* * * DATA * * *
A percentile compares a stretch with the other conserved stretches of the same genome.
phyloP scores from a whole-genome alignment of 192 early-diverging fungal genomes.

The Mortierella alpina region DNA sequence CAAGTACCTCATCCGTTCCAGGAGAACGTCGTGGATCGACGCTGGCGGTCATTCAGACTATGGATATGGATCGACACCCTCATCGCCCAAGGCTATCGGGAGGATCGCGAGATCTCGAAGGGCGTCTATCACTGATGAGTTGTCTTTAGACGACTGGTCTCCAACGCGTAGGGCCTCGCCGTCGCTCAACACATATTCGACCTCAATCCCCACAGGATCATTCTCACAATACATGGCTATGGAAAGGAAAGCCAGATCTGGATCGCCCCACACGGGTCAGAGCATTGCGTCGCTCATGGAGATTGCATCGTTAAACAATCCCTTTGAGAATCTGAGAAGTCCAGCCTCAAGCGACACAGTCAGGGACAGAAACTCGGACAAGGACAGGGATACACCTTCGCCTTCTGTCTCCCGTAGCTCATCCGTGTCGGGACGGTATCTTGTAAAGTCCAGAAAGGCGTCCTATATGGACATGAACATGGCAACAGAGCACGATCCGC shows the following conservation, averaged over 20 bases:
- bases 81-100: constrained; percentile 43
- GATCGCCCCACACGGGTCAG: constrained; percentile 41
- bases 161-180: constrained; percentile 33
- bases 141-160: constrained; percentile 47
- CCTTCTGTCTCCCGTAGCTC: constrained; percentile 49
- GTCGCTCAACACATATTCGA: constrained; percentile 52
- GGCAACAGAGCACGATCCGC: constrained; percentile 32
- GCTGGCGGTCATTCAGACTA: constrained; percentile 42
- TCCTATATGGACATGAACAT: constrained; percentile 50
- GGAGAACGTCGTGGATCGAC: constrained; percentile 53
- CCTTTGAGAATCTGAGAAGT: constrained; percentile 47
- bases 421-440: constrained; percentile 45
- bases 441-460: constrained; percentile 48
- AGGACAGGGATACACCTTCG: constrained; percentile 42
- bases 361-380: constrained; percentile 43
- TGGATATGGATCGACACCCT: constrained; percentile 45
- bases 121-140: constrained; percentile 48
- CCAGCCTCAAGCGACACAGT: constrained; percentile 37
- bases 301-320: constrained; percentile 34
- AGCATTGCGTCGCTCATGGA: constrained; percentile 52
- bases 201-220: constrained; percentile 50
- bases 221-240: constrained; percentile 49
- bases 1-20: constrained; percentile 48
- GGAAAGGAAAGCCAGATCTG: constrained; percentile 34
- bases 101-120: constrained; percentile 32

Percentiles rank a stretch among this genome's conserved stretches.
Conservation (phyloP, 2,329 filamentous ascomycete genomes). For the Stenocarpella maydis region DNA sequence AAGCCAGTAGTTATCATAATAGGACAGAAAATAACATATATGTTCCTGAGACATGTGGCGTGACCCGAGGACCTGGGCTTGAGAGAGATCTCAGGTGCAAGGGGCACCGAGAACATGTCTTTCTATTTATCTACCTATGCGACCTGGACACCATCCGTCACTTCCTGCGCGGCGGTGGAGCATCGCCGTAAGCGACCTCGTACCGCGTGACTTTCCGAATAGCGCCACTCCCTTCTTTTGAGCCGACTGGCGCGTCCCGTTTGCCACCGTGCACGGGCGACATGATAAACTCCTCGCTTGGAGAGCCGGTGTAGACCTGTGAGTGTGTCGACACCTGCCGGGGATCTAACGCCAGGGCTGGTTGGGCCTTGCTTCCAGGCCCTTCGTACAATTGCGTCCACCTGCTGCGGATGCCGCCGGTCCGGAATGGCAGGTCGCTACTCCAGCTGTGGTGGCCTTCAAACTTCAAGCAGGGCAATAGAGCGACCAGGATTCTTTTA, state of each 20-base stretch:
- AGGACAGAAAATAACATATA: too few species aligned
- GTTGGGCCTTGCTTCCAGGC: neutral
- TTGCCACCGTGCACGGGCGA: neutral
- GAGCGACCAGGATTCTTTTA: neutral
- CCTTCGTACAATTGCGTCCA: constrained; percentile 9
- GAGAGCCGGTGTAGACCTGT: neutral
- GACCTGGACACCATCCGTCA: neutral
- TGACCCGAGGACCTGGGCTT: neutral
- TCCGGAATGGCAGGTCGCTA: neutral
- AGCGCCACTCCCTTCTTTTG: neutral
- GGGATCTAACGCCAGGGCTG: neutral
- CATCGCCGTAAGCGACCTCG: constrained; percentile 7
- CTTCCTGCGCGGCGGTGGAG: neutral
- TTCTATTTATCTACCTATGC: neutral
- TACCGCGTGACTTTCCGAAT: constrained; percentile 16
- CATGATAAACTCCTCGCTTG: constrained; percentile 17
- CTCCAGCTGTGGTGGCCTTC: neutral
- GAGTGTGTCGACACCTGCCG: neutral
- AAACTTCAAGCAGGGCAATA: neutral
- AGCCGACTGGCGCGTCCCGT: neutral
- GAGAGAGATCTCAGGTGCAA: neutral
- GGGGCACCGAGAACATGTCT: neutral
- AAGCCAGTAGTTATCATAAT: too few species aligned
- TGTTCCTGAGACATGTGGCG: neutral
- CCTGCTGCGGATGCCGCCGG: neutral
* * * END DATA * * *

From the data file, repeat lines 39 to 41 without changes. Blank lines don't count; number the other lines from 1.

- TCCGGAATGGCAGGTCGCTA: neutral
- AGCGCCACTCCCTTCTTTTG: neutral
- GGGATCTAACGCCAGGGCTG: neutral